The Treasure Hunter

A blog by Joanne Yatvin

All That Glitters in The New York Times is Not Gold

on October 23, 2016

A little over a week ago I read an editorial in the New York Times entitled “Help Teachers Before they Get to Class” that really offended me; not only because I thought it was inaccurate, but also because it relied so much on questionable sources. As usual, I will describe the article and then give my opinions.


The editorial begins by declaring that “The countries that have eclipsed the United States in educational achievement have far more effective systems for training teachers.” Then, it goes on to claim that “Teachers colleges in the United States have resisted proposals for raising entry standards” and that teacher training here is “abysmal.”

In addition, using a single study done by the National Council on Teacher Quality (NCTQ), the editorial blames teachers colleges for “training people in subject areas where no new teachers are needed, while ignoring areas where there is a teacher shortage, like math, science and special education” and for not placing student teachers in schools in high-poverty areas.

Next, the editorial identifies and praises what the Department of Education (DOE) has recently done to determine the quality of teacher education programs in each state, make that information available to the public, and force states to provide resources that will help low performing programs improve. This federal body has produced a set of rules that includes gathering information about the performance of new teachers and their students, and connecting it to the programs where teachers were trained. Based on that information, each training program will be rated as “effective,” “at-risk”, or “low-performing”, and those ratings will be reported to the public and the DOE. Finally, states will be required to “provide technical assistance to any program rated as “low performing.”

In the view expressed by the editorial: “The new rules represent a necessary first step in broader reforms of teacher preparation. Eventually, for example, schools of education will have to become more rigorous and selective if the country is to get the caliber of teaching that it clearly needs.”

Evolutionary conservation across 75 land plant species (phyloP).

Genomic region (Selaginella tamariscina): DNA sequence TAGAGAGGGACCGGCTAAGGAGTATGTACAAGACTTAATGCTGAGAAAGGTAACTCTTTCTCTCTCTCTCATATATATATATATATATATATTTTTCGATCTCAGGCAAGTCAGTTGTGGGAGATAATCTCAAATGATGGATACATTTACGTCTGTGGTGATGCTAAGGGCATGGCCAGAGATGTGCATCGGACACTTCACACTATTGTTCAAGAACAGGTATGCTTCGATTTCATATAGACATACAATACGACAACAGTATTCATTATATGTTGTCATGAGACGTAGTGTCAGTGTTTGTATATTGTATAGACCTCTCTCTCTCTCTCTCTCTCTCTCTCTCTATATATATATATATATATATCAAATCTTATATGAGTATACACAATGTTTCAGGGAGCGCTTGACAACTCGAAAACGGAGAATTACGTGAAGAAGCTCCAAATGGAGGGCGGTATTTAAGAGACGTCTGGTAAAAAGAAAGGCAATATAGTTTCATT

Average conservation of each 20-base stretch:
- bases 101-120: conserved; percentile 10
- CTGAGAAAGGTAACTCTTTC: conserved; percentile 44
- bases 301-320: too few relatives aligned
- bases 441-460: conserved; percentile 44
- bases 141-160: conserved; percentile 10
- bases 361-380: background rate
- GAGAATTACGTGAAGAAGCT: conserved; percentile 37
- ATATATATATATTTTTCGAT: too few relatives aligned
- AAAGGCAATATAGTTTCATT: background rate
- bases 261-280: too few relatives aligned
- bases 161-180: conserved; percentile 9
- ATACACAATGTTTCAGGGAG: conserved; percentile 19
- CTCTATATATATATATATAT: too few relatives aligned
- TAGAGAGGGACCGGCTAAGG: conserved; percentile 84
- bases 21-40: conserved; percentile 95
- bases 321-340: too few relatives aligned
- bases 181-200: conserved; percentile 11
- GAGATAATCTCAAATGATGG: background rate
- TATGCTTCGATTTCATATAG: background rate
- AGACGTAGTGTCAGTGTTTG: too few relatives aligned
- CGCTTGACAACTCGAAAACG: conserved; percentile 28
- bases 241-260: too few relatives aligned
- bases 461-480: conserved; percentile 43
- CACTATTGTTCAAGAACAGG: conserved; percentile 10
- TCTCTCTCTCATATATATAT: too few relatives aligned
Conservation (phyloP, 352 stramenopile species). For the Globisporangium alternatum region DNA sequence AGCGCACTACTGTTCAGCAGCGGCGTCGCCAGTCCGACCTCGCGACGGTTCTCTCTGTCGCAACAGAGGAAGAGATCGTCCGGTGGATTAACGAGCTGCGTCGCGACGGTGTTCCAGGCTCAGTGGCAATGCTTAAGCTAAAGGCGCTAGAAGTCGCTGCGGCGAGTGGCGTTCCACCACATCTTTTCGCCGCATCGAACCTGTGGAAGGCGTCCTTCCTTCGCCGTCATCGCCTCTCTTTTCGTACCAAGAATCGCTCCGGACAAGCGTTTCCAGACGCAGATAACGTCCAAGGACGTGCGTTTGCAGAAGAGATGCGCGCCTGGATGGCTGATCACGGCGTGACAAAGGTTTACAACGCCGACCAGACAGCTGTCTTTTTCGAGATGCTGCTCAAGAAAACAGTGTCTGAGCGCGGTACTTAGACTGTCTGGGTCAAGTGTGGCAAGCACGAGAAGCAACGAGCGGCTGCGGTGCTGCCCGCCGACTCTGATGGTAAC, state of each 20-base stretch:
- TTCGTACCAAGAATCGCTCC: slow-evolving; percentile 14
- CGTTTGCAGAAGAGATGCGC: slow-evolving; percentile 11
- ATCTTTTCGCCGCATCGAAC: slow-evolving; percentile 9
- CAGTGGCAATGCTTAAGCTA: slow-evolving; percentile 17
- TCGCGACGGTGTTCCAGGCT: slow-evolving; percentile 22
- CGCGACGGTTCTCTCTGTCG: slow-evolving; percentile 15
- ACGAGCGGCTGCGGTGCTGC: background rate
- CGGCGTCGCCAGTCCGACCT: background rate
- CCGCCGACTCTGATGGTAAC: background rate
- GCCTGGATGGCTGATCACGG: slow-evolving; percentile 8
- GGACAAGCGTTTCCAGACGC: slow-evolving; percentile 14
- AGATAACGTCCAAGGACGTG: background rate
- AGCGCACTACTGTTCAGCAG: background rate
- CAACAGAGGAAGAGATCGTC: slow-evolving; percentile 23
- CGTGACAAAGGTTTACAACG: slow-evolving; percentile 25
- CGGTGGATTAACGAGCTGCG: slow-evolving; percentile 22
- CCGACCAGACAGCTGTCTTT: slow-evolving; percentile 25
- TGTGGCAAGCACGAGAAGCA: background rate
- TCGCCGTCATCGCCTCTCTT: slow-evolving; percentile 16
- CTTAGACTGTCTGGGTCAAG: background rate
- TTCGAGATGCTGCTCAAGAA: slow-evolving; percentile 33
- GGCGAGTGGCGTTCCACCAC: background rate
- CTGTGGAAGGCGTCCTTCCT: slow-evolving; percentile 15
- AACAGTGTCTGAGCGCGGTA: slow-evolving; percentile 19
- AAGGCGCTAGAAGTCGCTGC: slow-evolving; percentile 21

In my own view there are several holes in this editorial’s arguments about teacher education programs, and even more booby traps in the ODE’s plan for filling those holes. First of all there are many reasonable explanations for why America’s international test scores are not as high as we would like them to be. Mainly, those explanations have to do with the size of a country, the economic levels of the students who attend school and take the test, and the wealth and health of the couuntry’s citizenry as a whole. As all of us who read about education well know, Finland is usually at the top of the heap because it has advantages in all those areas.

A bigger problem with the editorial is its failure to report the credentials of the NCTQ and the weaknesses of it survey. It is a private adequacy group founded by Thomas E. Fordham Institute. In 2013 this group sent our forms to 1,130 000 teacher preparation programs in which they were to provide information about their textbooks, syllabi, graduate surveys, and admissions requirements. Only 114 replied fully to the request, and 700 others declined the request altogether. After examining the returned forms the NCTQ rated only 10 percent of the programs that responded as adequate, based on its own criteria. Representatives of NCTQ never visited any of those programs to verify the completeness or accuracy reported in the forms.

Worst of all are the rules created by the DOE because they put a large burden upon states and individual schools to obtain several types of information about novice teachers and where they received their training, and to report it without any assistance in terms of personnel or funding. In my mind these rules not only create a lot of extra work for school principals, but also a muddle for a state in matching poor performers to programs, at least some of which exist in other states.

After reading this editorial, a description of the NCTQ study, and the DOE rules I felt that if the federal government really cared about the quality of American schools, it  should have undertaken the tasks of examining the high scoring programs  in other countries and the teacher preparation programs in this country itself. Although those two tasks would be monumental in size and complexity, their results would have been tremendously important. Handing them off to an organization of dubious credentials and state departments of education was a serious neglect of responsibility.

Over all, I feel that in publishing this editorial the New York Times fell to a new low of accuracy and fairness.

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